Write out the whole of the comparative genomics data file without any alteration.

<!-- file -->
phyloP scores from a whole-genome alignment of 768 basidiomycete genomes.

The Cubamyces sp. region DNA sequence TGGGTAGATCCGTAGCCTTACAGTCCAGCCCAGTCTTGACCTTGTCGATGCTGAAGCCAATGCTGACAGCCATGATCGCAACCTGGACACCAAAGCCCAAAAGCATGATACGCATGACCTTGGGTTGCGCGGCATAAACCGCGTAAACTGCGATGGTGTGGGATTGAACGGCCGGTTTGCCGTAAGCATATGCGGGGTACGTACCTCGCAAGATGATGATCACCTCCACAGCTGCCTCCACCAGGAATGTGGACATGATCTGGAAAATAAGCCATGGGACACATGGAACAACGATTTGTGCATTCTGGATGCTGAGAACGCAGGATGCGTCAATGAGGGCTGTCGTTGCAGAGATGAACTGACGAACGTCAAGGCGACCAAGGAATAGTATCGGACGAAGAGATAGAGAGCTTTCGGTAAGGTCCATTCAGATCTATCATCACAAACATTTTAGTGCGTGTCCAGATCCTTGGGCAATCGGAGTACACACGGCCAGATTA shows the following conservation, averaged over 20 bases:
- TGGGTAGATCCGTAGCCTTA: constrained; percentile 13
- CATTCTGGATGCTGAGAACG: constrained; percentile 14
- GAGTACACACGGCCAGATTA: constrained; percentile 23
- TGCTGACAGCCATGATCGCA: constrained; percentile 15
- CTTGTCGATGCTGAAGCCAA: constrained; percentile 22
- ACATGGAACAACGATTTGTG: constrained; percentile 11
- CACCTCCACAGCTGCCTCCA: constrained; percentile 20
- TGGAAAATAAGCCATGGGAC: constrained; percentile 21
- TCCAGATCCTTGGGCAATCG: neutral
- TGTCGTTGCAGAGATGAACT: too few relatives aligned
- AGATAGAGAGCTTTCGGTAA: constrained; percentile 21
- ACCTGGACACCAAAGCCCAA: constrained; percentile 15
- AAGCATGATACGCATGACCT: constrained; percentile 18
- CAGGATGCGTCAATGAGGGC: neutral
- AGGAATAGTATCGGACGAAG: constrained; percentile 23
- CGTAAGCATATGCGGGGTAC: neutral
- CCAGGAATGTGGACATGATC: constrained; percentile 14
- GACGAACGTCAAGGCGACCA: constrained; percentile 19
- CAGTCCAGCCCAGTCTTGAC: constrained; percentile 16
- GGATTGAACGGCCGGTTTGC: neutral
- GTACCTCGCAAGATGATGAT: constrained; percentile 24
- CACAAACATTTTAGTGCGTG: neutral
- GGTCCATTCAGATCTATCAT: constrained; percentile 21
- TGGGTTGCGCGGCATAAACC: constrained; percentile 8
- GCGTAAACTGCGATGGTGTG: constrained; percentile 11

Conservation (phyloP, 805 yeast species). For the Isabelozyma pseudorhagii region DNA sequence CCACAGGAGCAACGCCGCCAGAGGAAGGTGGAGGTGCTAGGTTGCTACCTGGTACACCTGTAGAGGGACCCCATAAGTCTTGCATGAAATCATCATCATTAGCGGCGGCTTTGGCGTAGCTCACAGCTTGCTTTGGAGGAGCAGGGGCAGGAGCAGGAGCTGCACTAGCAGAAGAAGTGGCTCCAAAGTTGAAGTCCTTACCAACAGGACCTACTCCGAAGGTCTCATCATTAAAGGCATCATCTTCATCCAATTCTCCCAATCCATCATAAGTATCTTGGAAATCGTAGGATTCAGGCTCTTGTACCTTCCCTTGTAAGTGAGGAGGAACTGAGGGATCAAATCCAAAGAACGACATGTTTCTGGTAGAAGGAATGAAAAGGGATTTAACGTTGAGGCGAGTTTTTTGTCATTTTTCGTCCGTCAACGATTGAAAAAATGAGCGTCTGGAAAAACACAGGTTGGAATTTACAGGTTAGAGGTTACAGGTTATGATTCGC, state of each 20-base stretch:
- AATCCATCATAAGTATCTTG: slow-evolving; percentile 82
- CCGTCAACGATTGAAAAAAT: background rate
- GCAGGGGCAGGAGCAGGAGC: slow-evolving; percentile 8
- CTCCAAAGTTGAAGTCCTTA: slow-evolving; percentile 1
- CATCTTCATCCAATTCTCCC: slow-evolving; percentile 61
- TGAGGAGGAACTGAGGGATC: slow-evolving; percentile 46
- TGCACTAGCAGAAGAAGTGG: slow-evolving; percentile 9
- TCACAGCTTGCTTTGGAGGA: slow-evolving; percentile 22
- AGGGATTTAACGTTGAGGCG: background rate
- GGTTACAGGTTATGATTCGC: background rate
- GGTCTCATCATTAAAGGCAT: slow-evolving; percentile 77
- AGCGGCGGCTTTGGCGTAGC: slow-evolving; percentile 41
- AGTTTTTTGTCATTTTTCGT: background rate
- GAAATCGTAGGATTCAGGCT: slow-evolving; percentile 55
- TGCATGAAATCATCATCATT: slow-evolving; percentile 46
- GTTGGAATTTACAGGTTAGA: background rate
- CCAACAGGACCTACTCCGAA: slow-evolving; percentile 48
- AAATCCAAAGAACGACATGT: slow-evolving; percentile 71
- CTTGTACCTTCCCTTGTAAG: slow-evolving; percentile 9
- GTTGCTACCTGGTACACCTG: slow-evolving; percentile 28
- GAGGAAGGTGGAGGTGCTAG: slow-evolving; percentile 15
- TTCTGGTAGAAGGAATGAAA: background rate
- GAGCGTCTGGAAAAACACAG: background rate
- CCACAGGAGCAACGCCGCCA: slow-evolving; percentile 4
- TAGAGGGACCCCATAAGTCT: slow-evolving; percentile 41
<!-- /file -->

phyloP scores from a whole-genome alignment of 768 basidiomycete genomes.

The Cubamyces sp. region DNA sequence TGGGTAGATCCGTAGCCTTACAGTCCAGCCCAGTCTTGACCTTGTCGATGCTGAAGCCAATGCTGACAGCCATGATCGCAACCTGGACACCAAAGCCCAAAAGCATGATACGCATGACCTTGGGTTGCGCGGCATAAACCGCGTAAACTGCGATGGTGTGGGATTGAACGGCCGGTTTGCCGTAAGCATATGCGGGGTACGTACCTCGCAAGATGATGATCACCTCCACAGCTGCCTCCACCAGGAATGTGGACATGATCTGGAAAATAAGCCATGGGACACATGGAACAACGATTTGTGCATTCTGGATGCTGAGAACGCAGGATGCGTCAATGAGGGCTGTCGTTGCAGAGATGAACTGACGAACGTCAAGGCGACCAAGGAATAGTATCGGACGAAGAGATAGAGAGCTTTCGGTAAGGTCCATTCAGATCTATCATCACAAACATTTTAGTGCGTGTCCAGATCCTTGGGCAATCGGAGTACACACGGCCAGATTA shows the following conservation, averaged over 20 bases:
- TGGGTAGATCCGTAGCCTTA: constrained; percentile 13
- CATTCTGGATGCTGAGAACG: constrained; percentile 14
- GAGTACACACGGCCAGATTA: constrained; percentile 23
- TGCTGACAGCCATGATCGCA: constrained; percentile 15
- CTTGTCGATGCTGAAGCCAA: constrained; percentile 22
- ACATGGAACAACGATTTGTG: constrained; percentile 11
- CACCTCCACAGCTGCCTCCA: constrained; percentile 20
- TGGAAAATAAGCCATGGGAC: constrained; percentile 21
- TCCAGATCCTTGGGCAATCG: neutral
- TGTCGTTGCAGAGATGAACT: too few relatives aligned
- AGATAGAGAGCTTTCGGTAA: constrained; percentile 21
- ACCTGGACACCAAAGCCCAA: constrained; percentile 15
- AAGCATGATACGCATGACCT: constrained; percentile 18
- CAGGATGCGTCAATGAGGGC: neutral
- AGGAATAGTATCGGACGAAG: constrained; percentile 23
- CGTAAGCATATGCGGGGTAC: neutral
- CCAGGAATGTGGACATGATC: constrained; percentile 14
- GACGAACGTCAAGGCGACCA: constrained; percentile 19
- CAGTCCAGCCCAGTCTTGAC: constrained; percentile 16
- GGATTGAACGGCCGGTTTGC: neutral
- GTACCTCGCAAGATGATGAT: constrained; percentile 24
- CACAAACATTTTAGTGCGTG: neutral
- GGTCCATTCAGATCTATCAT: constrained; percentile 21
- TGGGTTGCGCGGCATAAACC: constrained; percentile 8
- GCGTAAACTGCGATGGTGTG: constrained; percentile 11

Conservation (phyloP, 805 yeast species). For the Isabelozyma pseudorhagii region DNA sequence CCACAGGAGCAACGCCGCCAGAGGAAGGTGGAGGTGCTAGGTTGCTACCTGGTACACCTGTAGAGGGACCCCATAAGTCTTGCATGAAATCATCATCATTAGCGGCGGCTTTGGCGTAGCTCACAGCTTGCTTTGGAGGAGCAGGGGCAGGAGCAGGAGCTGCACTAGCAGAAGAAGTGGCTCCAAAGTTGAAGTCCTTACCAACAGGACCTACTCCGAAGGTCTCATCATTAAAGGCATCATCTTCATCCAATTCTCCCAATCCATCATAAGTATCTTGGAAATCGTAGGATTCAGGCTCTTGTACCTTCCCTTGTAAGTGAGGAGGAACTGAGGGATCAAATCCAAAGAACGACATGTTTCTGGTAGAAGGAATGAAAAGGGATTTAACGTTGAGGCGAGTTTTTTGTCATTTTTCGTCCGTCAACGATTGAAAAAATGAGCGTCTGGAAAAACACAGGTTGGAATTTACAGGTTAGAGGTTACAGGTTATGATTCGC, state of each 20-base stretch:
- AATCCATCATAAGTATCTTG: slow-evolving; percentile 82
- CCGTCAACGATTGAAAAAAT: background rate
- GCAGGGGCAGGAGCAGGAGC: slow-evolving; percentile 8
- CTCCAAAGTTGAAGTCCTTA: slow-evolving; percentile 1
- CATCTTCATCCAATTCTCCC: slow-evolving; percentile 61
- TGAGGAGGAACTGAGGGATC: slow-evolving; percentile 46
- TGCACTAGCAGAAGAAGTGG: slow-evolving; percentile 9
- TCACAGCTTGCTTTGGAGGA: slow-evolving; percentile 22
- AGGGATTTAACGTTGAGGCG: background rate
- GGTTACAGGTTATGATTCGC: background rate
- GGTCTCATCATTAAAGGCAT: slow-evolving; percentile 77
- AGCGGCGGCTTTGGCGTAGC: slow-evolving; percentile 41
- AGTTTTTTGTCATTTTTCGT: background rate
- GAAATCGTAGGATTCAGGCT: slow-evolving; percentile 55
- TGCATGAAATCATCATCATT: slow-evolving; percentile 46
- GTTGGAATTTACAGGTTAGA: background rate
- CCAACAGGACCTACTCCGAA: slow-evolving; percentile 48
- AAATCCAAAGAACGACATGT: slow-evolving; percentile 71
- CTTGTACCTTCCCTTGTAAG: slow-evolving; percentile 9
- GTTGCTACCTGGTACACCTG: slow-evolving; percentile 28
- GAGGAAGGTGGAGGTGCTAG: slow-evolving; percentile 15
- TTCTGGTAGAAGGAATGAAA: background rate
- GAGCGTCTGGAAAAACACAG: background rate
- CCACAGGAGCAACGCCGCCA: slow-evolving; percentile 4
- TAGAGGGACCCCATAAGTCT: slow-evolving; percentile 41